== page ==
Clearly, the difference between these experiences are not merely location in terms of geography but location on the basis of their identities — be it racial, ethnic, religious, socioeconomic status, gender, age, mental health, disability, sexual orientation, and/or gender.

Yet another way in which structural violence is suppressed is by creating a victim-perpetrator dichotomy where the “victim” is supposed to be innocent and the “perpetrator” guilty (Price, 2012). Indeed, innocence and guilt are important in criminal activities – but when criminalisation becomes a tool of state oppression, this labelling is problematic. An excellent example is the War on Drugs that treat heroine use as a public health issue and cocaine as a legal issue (1), which some say is related to the fact that in the United States affluent whites use more heroin and low-income blacks use cocaine. So if we view cocaine users as perpetrator of crime we miss the larger picture of discrimination and racial injustice.

This victim-perpetrator dichotomy gets complicated when multiple identities come into play. And, further complicated when violence is structural, taking place within various structures. For example, when state actors – such as policemen – become “perpetrators” they are often found to be “not guilty” as the dominant narrative would suggest, and when the “victim” is a sex worker, she is no longer “innocent” because of the nature of her work. The many cases of policemen raping women (and men) in police custody speak to the legitimisation of such violence. The many cases of policemen killing people, particularly minority groups as recently seen in Gaibandha, with impunity speak to such a culture of legitimising violence. The problem is not merely the violence they perpetrate themselves but the violence that they ignore, and thus condone – and we know that it’s often violence against minority groups – such as low-income, from a minority community, women – that is ignored. It is problematic because it reinforces the idea that violence, particularly against minorities – be it women or minority group members – is justified, while the state (and state actors) are absolved of violence, because they do so in the name of “protection.” And when that violence is public – e.g. on the streets – it furthers the idea that certain groups of individuals – for example women – are unsafe on the streets, and should remain at home, furthering the agenda of those interested in repressing women’s rights.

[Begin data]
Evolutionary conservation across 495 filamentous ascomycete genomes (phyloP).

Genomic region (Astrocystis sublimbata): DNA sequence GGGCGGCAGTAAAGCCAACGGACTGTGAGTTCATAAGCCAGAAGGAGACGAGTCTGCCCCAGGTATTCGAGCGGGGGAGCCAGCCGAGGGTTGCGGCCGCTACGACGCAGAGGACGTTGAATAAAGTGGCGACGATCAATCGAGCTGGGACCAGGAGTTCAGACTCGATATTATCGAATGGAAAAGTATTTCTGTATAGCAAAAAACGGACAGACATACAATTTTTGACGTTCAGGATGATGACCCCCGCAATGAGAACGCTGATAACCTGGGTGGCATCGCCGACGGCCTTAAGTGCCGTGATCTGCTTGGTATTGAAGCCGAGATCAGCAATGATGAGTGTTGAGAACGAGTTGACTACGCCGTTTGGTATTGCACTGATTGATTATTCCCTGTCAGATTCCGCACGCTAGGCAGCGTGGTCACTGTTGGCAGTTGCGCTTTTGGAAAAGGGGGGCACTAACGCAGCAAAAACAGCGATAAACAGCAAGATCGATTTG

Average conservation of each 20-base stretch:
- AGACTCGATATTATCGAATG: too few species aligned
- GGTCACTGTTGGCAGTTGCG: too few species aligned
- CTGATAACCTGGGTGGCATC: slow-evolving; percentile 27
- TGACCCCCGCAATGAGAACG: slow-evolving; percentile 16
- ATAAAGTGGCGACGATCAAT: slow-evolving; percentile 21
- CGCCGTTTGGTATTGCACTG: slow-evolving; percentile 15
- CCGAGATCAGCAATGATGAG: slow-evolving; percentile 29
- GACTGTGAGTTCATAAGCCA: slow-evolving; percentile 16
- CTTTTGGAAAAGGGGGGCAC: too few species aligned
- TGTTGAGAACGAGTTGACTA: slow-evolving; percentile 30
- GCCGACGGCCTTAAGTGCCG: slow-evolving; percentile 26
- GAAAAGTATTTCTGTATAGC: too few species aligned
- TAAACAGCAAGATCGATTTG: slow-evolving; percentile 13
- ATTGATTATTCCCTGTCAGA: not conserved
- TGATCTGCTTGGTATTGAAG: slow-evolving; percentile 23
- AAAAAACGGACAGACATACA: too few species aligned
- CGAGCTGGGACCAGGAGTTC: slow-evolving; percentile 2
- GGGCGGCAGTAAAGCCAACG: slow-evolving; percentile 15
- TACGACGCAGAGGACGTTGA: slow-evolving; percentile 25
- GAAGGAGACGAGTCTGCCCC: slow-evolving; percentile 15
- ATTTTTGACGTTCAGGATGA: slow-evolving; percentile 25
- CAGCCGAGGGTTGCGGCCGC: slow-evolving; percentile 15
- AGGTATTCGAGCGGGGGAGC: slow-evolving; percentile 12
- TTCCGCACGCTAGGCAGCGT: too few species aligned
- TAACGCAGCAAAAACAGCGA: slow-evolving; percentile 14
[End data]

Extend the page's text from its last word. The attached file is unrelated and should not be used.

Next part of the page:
At the same time, the disproportionality in terms of who gets arrested and who doesn’t (for example, a low-income rickshaw puller is more likely to be arrested for hitting his wife or child than a high-income businessman) should not be lost on us. That his arrest may have adverse effects on his low-income family should be a reminder of how certain groups are kept within their social class without any real hope of upward mobility.

 

The writer is Assistant Professor, School of Social Work, University of Buffalo.

 

Image from: lctmag.com

Article lifted from: thedailystar.net